I’ve long established that anything dropping courtesy of New Morality Zine is worth your time. Seeing as we’ve got an increased amount of that intangible commodity, there’s no excuse to miss The Sibyl, the new EP from Chicago’s Porcupine.
The band’s chaotic melange of hardcore and all ends of the extreme music spectrum properly converged on the brief but blistering The Underground Man in 2019. The band bookended the following year with exemplary splits with Prouns and Prison Suicide.
These alliterative collaborations aside, the Windy City weirdos (I say that lovingly) have returned with what is quite clearly their best work to date. Having doubled down on their now trademark brand of chaos, there is still nothing straightforward about Porcupine.
Porcupine continues to walk a serpentine path and the hardcore world is all the better for it.
No Echo’s Song of the Day is lead single “Pederasty," a monstrous and bleak offering that rumbles to life after a choice audio sample. It immediately feels like an upping of the band’s musical ante, bolstered by their penchant for harrowing presentation.
If the teasers are any indication, the video is, fittingly, a waking nightmare. Included is an adventurous new sonic bent, pitting their rampaging hardcore punk alongside something a bit more wobbly and seasick. As evidenced by Suicide and SWANS covers, they take inspiration from all corners of extremity.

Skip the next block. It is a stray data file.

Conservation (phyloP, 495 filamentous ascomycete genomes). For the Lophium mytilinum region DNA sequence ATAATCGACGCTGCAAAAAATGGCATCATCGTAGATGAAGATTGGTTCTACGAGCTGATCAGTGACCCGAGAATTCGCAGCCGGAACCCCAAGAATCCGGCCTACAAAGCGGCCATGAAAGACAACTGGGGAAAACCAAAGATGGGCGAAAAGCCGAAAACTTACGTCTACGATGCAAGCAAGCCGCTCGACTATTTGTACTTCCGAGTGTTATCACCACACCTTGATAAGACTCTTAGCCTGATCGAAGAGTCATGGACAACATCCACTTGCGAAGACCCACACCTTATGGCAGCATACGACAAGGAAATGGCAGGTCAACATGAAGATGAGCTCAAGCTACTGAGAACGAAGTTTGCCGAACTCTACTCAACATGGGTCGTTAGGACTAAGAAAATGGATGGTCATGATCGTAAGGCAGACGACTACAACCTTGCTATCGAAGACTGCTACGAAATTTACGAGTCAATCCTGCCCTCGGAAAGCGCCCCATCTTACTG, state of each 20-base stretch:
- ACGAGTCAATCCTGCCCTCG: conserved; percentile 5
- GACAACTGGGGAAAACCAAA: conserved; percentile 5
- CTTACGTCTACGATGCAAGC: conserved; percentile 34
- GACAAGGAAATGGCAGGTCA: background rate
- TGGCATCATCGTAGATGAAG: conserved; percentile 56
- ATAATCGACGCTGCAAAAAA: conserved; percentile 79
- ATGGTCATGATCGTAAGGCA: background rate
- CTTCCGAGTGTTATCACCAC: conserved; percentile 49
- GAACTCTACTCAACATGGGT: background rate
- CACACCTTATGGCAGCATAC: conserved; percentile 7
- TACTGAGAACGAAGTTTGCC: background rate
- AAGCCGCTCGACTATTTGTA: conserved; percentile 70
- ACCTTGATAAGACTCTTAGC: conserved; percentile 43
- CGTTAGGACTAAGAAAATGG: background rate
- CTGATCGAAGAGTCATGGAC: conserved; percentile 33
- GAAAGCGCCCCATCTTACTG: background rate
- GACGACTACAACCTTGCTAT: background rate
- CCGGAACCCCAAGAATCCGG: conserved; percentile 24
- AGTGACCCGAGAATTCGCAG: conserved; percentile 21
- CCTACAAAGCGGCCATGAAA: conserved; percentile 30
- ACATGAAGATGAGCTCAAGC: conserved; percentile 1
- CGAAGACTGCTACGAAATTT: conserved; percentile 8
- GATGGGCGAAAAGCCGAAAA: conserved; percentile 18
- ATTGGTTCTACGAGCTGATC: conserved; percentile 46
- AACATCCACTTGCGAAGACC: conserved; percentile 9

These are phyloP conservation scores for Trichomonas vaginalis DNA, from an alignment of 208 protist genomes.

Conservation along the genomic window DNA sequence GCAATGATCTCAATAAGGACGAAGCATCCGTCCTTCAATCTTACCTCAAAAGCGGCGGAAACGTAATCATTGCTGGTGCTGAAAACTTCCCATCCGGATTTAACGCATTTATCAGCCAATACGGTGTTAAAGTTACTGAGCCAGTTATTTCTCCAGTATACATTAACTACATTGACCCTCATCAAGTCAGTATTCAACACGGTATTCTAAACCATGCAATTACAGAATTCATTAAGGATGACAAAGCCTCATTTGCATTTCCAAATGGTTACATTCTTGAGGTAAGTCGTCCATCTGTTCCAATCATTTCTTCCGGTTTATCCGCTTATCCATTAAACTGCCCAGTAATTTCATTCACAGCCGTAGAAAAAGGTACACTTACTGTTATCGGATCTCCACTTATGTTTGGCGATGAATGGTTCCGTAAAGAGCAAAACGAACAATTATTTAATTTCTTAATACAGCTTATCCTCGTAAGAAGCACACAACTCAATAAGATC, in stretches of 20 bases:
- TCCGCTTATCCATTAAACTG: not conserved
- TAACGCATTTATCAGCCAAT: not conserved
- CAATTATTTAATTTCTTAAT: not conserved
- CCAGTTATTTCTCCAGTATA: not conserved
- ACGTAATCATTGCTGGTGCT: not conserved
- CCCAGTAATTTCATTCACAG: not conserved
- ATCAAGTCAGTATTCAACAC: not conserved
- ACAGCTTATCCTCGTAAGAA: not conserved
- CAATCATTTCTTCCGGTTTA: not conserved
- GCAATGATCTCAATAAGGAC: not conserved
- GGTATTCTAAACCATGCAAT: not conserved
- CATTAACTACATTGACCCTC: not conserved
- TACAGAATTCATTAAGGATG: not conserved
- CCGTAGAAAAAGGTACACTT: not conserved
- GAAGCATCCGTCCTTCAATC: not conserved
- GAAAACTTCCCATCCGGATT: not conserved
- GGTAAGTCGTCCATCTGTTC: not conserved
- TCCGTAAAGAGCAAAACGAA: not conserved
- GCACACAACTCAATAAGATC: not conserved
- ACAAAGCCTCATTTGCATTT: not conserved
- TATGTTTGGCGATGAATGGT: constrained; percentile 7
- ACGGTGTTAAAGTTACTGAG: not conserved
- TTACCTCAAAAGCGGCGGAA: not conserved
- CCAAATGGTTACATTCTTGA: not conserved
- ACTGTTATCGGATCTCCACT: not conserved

Opening with a noise rock-like bass slither and simplistic drum salvo, everything quickly coalesces into a rampaging barnburner. Incorporating everything from D-beat rhythms to fleeting blasts of grind, Porcupine’s biggest strength lies in their ability to embrace damaged and disjointed passages and somehow meld them together.
As violent and note-perfect the music itself is, it’s the vocal performance that’s utterly extraordinary. Managing a flair for the dramatic without being even remotely performative is no easy feat, yet here it’s endlessly captivating. Vacillating between a frenzied, off the rails scream to an instantly hushed run of pained pleas, it tells harrowing tales in the span of seconds.
Few bands manage to match the cathartic mania of their music like Porcupine. They maintain the implicit chaos of their sound, calling to mind the more genre-bending hardcore of Rorschach, Converge, Deadguy, and Hope Con.
One needn’t dig too deeply to fall headfirst into the horrid subject matter’s wormhole. Yet, despite the nihilistic anhedonia painted by the video, the band is far too powerful to fall prey.
Quills at the ready, Porcupine is back. The Sibyl is out now. Grab it and everything else on the New Morality platter. It’ll stick to yer ribs.